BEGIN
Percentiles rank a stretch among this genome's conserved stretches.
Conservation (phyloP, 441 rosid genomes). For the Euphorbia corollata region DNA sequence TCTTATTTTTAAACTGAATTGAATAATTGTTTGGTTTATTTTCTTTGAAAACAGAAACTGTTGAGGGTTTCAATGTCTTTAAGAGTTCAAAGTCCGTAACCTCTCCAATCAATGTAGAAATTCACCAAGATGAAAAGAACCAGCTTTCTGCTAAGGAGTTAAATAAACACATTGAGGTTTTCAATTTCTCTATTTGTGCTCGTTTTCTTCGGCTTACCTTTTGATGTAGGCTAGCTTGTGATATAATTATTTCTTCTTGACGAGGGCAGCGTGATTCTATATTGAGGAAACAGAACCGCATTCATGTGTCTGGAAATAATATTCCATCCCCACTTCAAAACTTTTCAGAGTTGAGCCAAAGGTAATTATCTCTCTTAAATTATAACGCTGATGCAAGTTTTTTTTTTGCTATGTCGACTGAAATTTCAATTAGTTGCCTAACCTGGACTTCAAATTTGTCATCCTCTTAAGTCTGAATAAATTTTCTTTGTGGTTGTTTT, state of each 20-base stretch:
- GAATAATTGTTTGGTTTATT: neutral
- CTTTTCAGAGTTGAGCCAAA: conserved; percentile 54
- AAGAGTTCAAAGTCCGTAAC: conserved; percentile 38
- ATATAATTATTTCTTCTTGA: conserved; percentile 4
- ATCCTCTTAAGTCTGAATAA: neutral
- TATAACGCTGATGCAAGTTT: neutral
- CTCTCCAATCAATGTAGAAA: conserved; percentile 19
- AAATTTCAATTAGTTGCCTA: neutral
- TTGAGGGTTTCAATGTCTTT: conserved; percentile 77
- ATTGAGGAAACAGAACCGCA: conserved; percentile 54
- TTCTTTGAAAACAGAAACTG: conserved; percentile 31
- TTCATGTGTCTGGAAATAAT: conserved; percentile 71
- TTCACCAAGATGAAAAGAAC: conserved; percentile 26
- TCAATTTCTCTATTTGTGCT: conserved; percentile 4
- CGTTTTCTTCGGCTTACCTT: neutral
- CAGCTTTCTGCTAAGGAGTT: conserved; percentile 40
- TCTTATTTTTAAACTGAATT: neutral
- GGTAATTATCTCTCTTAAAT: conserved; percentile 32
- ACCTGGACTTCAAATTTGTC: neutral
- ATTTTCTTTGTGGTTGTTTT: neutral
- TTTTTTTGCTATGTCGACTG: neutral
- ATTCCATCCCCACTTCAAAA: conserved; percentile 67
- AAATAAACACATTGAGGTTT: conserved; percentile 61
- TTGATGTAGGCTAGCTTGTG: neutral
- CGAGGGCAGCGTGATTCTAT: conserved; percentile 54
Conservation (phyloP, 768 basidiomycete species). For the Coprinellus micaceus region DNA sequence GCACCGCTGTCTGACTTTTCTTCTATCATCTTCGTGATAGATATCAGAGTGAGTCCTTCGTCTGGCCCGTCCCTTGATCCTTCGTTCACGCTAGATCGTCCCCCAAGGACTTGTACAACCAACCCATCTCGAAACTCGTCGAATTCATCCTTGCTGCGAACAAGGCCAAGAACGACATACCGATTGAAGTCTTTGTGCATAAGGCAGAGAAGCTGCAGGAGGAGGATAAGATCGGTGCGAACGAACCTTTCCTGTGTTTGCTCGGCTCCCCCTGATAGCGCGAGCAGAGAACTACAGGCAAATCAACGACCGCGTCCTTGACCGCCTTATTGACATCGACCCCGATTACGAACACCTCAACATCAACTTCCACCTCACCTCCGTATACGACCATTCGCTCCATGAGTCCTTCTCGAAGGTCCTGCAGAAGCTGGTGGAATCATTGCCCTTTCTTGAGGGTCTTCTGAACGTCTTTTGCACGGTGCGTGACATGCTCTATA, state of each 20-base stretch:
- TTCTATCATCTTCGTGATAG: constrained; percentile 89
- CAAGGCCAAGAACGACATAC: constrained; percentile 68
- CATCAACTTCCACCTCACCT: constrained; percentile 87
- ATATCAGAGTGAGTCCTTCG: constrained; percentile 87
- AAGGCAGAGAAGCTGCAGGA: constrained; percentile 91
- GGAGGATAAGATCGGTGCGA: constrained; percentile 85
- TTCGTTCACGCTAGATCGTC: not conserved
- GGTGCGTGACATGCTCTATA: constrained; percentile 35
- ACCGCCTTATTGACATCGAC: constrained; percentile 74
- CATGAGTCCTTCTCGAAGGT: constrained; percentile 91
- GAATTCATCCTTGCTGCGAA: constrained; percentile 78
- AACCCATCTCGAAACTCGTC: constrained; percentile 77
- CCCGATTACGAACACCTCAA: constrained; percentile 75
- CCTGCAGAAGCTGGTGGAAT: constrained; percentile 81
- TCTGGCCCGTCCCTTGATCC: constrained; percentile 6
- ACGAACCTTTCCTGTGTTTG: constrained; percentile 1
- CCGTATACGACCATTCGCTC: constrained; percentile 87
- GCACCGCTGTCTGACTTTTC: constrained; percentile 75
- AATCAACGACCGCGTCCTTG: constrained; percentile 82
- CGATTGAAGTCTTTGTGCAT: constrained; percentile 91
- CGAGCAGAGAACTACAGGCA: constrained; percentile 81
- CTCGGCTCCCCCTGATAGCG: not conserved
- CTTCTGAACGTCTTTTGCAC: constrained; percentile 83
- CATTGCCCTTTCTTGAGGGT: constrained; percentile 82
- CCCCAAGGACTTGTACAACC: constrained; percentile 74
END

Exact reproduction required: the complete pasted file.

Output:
Percentiles rank a stretch among this genome's conserved stretches.
Conservation (phyloP, 441 rosid genomes). For the Euphorbia corollata region DNA sequence TCTTATTTTTAAACTGAATTGAATAATTGTTTGGTTTATTTTCTTTGAAAACAGAAACTGTTGAGGGTTTCAATGTCTTTAAGAGTTCAAAGTCCGTAACCTCTCCAATCAATGTAGAAATTCACCAAGATGAAAAGAACCAGCTTTCTGCTAAGGAGTTAAATAAACACATTGAGGTTTTCAATTTCTCTATTTGTGCTCGTTTTCTTCGGCTTACCTTTTGATGTAGGCTAGCTTGTGATATAATTATTTCTTCTTGACGAGGGCAGCGTGATTCTATATTGAGGAAACAGAACCGCATTCATGTGTCTGGAAATAATATTCCATCCCCACTTCAAAACTTTTCAGAGTTGAGCCAAAGGTAATTATCTCTCTTAAATTATAACGCTGATGCAAGTTTTTTTTTTGCTATGTCGACTGAAATTTCAATTAGTTGCCTAACCTGGACTTCAAATTTGTCATCCTCTTAAGTCTGAATAAATTTTCTTTGTGGTTGTTTT, state of each 20-base stretch:
- GAATAATTGTTTGGTTTATT: neutral
- CTTTTCAGAGTTGAGCCAAA: conserved; percentile 54
- AAGAGTTCAAAGTCCGTAAC: conserved; percentile 38
- ATATAATTATTTCTTCTTGA: conserved; percentile 4
- ATCCTCTTAAGTCTGAATAA: neutral
- TATAACGCTGATGCAAGTTT: neutral
- CTCTCCAATCAATGTAGAAA: conserved; percentile 19
- AAATTTCAATTAGTTGCCTA: neutral
- TTGAGGGTTTCAATGTCTTT: conserved; percentile 77
- ATTGAGGAAACAGAACCGCA: conserved; percentile 54
- TTCTTTGAAAACAGAAACTG: conserved; percentile 31
- TTCATGTGTCTGGAAATAAT: conserved; percentile 71
- TTCACCAAGATGAAAAGAAC: conserved; percentile 26
- TCAATTTCTCTATTTGTGCT: conserved; percentile 4
- CGTTTTCTTCGGCTTACCTT: neutral
- CAGCTTTCTGCTAAGGAGTT: conserved; percentile 40
- TCTTATTTTTAAACTGAATT: neutral
- GGTAATTATCTCTCTTAAAT: conserved; percentile 32
- ACCTGGACTTCAAATTTGTC: neutral
- ATTTTCTTTGTGGTTGTTTT: neutral
- TTTTTTTGCTATGTCGACTG: neutral
- ATTCCATCCCCACTTCAAAA: conserved; percentile 67
- AAATAAACACATTGAGGTTT: conserved; percentile 61
- TTGATGTAGGCTAGCTTGTG: neutral
- CGAGGGCAGCGTGATTCTAT: conserved; percentile 54
Conservation (phyloP, 768 basidiomycete species). For the Coprinellus micaceus region DNA sequence GCACCGCTGTCTGACTTTTCTTCTATCATCTTCGTGATAGATATCAGAGTGAGTCCTTCGTCTGGCCCGTCCCTTGATCCTTCGTTCACGCTAGATCGTCCCCCAAGGACTTGTACAACCAACCCATCTCGAAACTCGTCGAATTCATCCTTGCTGCGAACAAGGCCAAGAACGACATACCGATTGAAGTCTTTGTGCATAAGGCAGAGAAGCTGCAGGAGGAGGATAAGATCGGTGCGAACGAACCTTTCCTGTGTTTGCTCGGCTCCCCCTGATAGCGCGAGCAGAGAACTACAGGCAAATCAACGACCGCGTCCTTGACCGCCTTATTGACATCGACCCCGATTACGAACACCTCAACATCAACTTCCACCTCACCTCCGTATACGACCATTCGCTCCATGAGTCCTTCTCGAAGGTCCTGCAGAAGCTGGTGGAATCATTGCCCTTTCTTGAGGGTCTTCTGAACGTCTTTTGCACGGTGCGTGACATGCTCTATA, state of each 20-base stretch:
- TTCTATCATCTTCGTGATAG: constrained; percentile 89
- CAAGGCCAAGAACGACATAC: constrained; percentile 68
- CATCAACTTCCACCTCACCT: constrained; percentile 87
- ATATCAGAGTGAGTCCTTCG: constrained; percentile 87
- AAGGCAGAGAAGCTGCAGGA: constrained; percentile 91
- GGAGGATAAGATCGGTGCGA: constrained; percentile 85
- TTCGTTCACGCTAGATCGTC: not conserved
- GGTGCGTGACATGCTCTATA: constrained; percentile 35
- ACCGCCTTATTGACATCGAC: constrained; percentile 74
- CATGAGTCCTTCTCGAAGGT: constrained; percentile 91
- GAATTCATCCTTGCTGCGAA: constrained; percentile 78
- AACCCATCTCGAAACTCGTC: constrained; percentile 77
- CCCGATTACGAACACCTCAA: constrained; percentile 75
- CCTGCAGAAGCTGGTGGAAT: constrained; percentile 81
- TCTGGCCCGTCCCTTGATCC: constrained; percentile 6
- ACGAACCTTTCCTGTGTTTG: constrained; percentile 1
- CCGTATACGACCATTCGCTC: constrained; percentile 87
- GCACCGCTGTCTGACTTTTC: constrained; percentile 75
- AATCAACGACCGCGTCCTTG: constrained; percentile 82
- CGATTGAAGTCTTTGTGCAT: constrained; percentile 91
- CGAGCAGAGAACTACAGGCA: constrained; percentile 81
- CTCGGCTCCCCCTGATAGCG: not conserved
- CTTCTGAACGTCTTTTGCAC: constrained; percentile 83
- CATTGCCCTTTCTTGAGGGT: constrained; percentile 82
- CCCCAAGGACTTGTACAACC: constrained; percentile 74